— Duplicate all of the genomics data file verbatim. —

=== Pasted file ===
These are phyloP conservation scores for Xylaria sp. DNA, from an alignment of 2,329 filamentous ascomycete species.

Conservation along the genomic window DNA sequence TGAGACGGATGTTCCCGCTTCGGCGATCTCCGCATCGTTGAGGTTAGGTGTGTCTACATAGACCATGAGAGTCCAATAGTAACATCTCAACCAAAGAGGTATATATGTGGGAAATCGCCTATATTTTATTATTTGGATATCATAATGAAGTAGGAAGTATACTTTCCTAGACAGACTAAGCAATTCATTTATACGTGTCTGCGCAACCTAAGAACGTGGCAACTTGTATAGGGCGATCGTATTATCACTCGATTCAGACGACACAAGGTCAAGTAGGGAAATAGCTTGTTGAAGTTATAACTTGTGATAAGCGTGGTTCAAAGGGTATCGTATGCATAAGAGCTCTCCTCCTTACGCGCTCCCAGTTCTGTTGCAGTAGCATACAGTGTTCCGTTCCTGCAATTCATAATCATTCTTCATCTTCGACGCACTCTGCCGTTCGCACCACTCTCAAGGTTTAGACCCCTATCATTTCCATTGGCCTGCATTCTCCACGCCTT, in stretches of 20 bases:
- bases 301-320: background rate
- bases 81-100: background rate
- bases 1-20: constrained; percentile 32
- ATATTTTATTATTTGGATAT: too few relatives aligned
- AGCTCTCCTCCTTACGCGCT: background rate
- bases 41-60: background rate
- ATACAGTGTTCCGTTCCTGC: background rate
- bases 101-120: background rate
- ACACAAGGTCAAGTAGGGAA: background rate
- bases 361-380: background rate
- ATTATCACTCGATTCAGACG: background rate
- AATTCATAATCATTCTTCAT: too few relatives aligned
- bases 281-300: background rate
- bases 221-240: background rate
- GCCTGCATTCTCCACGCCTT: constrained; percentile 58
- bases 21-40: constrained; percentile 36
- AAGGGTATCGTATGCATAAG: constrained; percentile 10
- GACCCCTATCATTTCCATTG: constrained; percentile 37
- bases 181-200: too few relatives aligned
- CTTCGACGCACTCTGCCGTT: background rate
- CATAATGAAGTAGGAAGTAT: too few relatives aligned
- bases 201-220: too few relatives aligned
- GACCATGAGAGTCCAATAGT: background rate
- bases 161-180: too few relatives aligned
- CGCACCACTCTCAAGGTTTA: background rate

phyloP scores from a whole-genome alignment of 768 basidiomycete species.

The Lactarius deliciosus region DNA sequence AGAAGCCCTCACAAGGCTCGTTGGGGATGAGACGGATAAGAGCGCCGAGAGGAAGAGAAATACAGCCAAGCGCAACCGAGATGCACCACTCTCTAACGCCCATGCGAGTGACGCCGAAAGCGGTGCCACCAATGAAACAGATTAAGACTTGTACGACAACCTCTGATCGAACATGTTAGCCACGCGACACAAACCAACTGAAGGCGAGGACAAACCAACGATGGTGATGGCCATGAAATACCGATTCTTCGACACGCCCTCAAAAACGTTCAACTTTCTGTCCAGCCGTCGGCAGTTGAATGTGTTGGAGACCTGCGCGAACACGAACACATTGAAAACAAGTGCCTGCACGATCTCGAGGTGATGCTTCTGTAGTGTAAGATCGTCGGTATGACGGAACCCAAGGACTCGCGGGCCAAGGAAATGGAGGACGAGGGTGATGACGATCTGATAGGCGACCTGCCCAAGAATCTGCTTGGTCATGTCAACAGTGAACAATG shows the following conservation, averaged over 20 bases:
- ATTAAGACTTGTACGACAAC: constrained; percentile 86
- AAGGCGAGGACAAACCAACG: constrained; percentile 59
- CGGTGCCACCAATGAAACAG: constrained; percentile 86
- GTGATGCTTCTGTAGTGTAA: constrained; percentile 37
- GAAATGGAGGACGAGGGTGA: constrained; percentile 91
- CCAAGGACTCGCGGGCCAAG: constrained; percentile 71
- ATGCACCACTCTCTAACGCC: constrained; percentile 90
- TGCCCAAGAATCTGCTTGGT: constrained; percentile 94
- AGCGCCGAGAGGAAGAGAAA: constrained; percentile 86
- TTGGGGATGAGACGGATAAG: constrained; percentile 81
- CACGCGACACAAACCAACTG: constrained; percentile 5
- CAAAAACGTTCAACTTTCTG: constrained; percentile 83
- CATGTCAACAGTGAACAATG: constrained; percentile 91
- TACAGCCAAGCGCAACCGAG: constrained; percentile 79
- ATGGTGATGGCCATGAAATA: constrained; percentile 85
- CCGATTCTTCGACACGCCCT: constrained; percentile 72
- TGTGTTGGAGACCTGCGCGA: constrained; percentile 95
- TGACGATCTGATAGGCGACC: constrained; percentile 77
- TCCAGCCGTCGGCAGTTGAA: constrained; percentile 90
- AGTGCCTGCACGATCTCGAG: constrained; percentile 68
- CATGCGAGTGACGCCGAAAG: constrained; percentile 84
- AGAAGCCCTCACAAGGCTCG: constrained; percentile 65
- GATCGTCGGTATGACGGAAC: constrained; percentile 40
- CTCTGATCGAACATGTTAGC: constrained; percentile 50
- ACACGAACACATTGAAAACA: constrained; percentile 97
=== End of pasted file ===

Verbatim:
These are phyloP conservation scores for Xylaria sp. DNA, from an alignment of 2,329 filamentous ascomycete species.

Conservation along the genomic window DNA sequence TGAGACGGATGTTCCCGCTTCGGCGATCTCCGCATCGTTGAGGTTAGGTGTGTCTACATAGACCATGAGAGTCCAATAGTAACATCTCAACCAAAGAGGTATATATGTGGGAAATCGCCTATATTTTATTATTTGGATATCATAATGAAGTAGGAAGTATACTTTCCTAGACAGACTAAGCAATTCATTTATACGTGTCTGCGCAACCTAAGAACGTGGCAACTTGTATAGGGCGATCGTATTATCACTCGATTCAGACGACACAAGGTCAAGTAGGGAAATAGCTTGTTGAAGTTATAACTTGTGATAAGCGTGGTTCAAAGGGTATCGTATGCATAAGAGCTCTCCTCCTTACGCGCTCCCAGTTCTGTTGCAGTAGCATACAGTGTTCCGTTCCTGCAATTCATAATCATTCTTCATCTTCGACGCACTCTGCCGTTCGCACCACTCTCAAGGTTTAGACCCCTATCATTTCCATTGGCCTGCATTCTCCACGCCTT, in stretches of 20 bases:
- bases 301-320: background rate
- bases 81-100: background rate
- bases 1-20: constrained; percentile 32
- ATATTTTATTATTTGGATAT: too few relatives aligned
- AGCTCTCCTCCTTACGCGCT: background rate
- bases 41-60: background rate
- ATACAGTGTTCCGTTCCTGC: background rate
- bases 101-120: background rate
- ACACAAGGTCAAGTAGGGAA: background rate
- bases 361-380: background rate
- ATTATCACTCGATTCAGACG: background rate
- AATTCATAATCATTCTTCAT: too few relatives aligned
- bases 281-300: background rate
- bases 221-240: background rate
- GCCTGCATTCTCCACGCCTT: constrained; percentile 58
- bases 21-40: constrained; percentile 36
- AAGGGTATCGTATGCATAAG: constrained; percentile 10
- GACCCCTATCATTTCCATTG: constrained; percentile 37
- bases 181-200: too few relatives aligned
- CTTCGACGCACTCTGCCGTT: background rate
- CATAATGAAGTAGGAAGTAT: too few relatives aligned
- bases 201-220: too few relatives aligned
- GACCATGAGAGTCCAATAGT: background rate
- bases 161-180: too few relatives aligned
- CGCACCACTCTCAAGGTTTA: background rate

phyloP scores from a whole-genome alignment of 768 basidiomycete species.

The Lactarius deliciosus region DNA sequence AGAAGCCCTCACAAGGCTCGTTGGGGATGAGACGGATAAGAGCGCCGAGAGGAAGAGAAATACAGCCAAGCGCAACCGAGATGCACCACTCTCTAACGCCCATGCGAGTGACGCCGAAAGCGGTGCCACCAATGAAACAGATTAAGACTTGTACGACAACCTCTGATCGAACATGTTAGCCACGCGACACAAACCAACTGAAGGCGAGGACAAACCAACGATGGTGATGGCCATGAAATACCGATTCTTCGACACGCCCTCAAAAACGTTCAACTTTCTGTCCAGCCGTCGGCAGTTGAATGTGTTGGAGACCTGCGCGAACACGAACACATTGAAAACAAGTGCCTGCACGATCTCGAGGTGATGCTTCTGTAGTGTAAGATCGTCGGTATGACGGAACCCAAGGACTCGCGGGCCAAGGAAATGGAGGACGAGGGTGATGACGATCTGATAGGCGACCTGCCCAAGAATCTGCTTGGTCATGTCAACAGTGAACAATG shows the following conservation, averaged over 20 bases:
- ATTAAGACTTGTACGACAAC: constrained; percentile 86
- AAGGCGAGGACAAACCAACG: constrained; percentile 59
- CGGTGCCACCAATGAAACAG: constrained; percentile 86
- GTGATGCTTCTGTAGTGTAA: constrained; percentile 37
- GAAATGGAGGACGAGGGTGA: constrained; percentile 91
- CCAAGGACTCGCGGGCCAAG: constrained; percentile 71
- ATGCACCACTCTCTAACGCC: constrained; percentile 90
- TGCCCAAGAATCTGCTTGGT: constrained; percentile 94
- AGCGCCGAGAGGAAGAGAAA: constrained; percentile 86
- TTGGGGATGAGACGGATAAG: constrained; percentile 81
- CACGCGACACAAACCAACTG: constrained; percentile 5
- CAAAAACGTTCAACTTTCTG: constrained; percentile 83
- CATGTCAACAGTGAACAATG: constrained; percentile 91
- TACAGCCAAGCGCAACCGAG: constrained; percentile 79
- ATGGTGATGGCCATGAAATA: constrained; percentile 85
- CCGATTCTTCGACACGCCCT: constrained; percentile 72
- TGTGTTGGAGACCTGCGCGA: constrained; percentile 95
- TGACGATCTGATAGGCGACC: constrained; percentile 77
- TCCAGCCGTCGGCAGTTGAA: constrained; percentile 90
- AGTGCCTGCACGATCTCGAG: constrained; percentile 68
- CATGCGAGTGACGCCGAAAG: constrained; percentile 84
- AGAAGCCCTCACAAGGCTCG: constrained; percentile 65
- GATCGTCGGTATGACGGAAC: constrained; percentile 40
- CTCTGATCGAACATGTTAGC: constrained; percentile 50
- ACACGAACACATTGAAAACA: constrained; percentile 97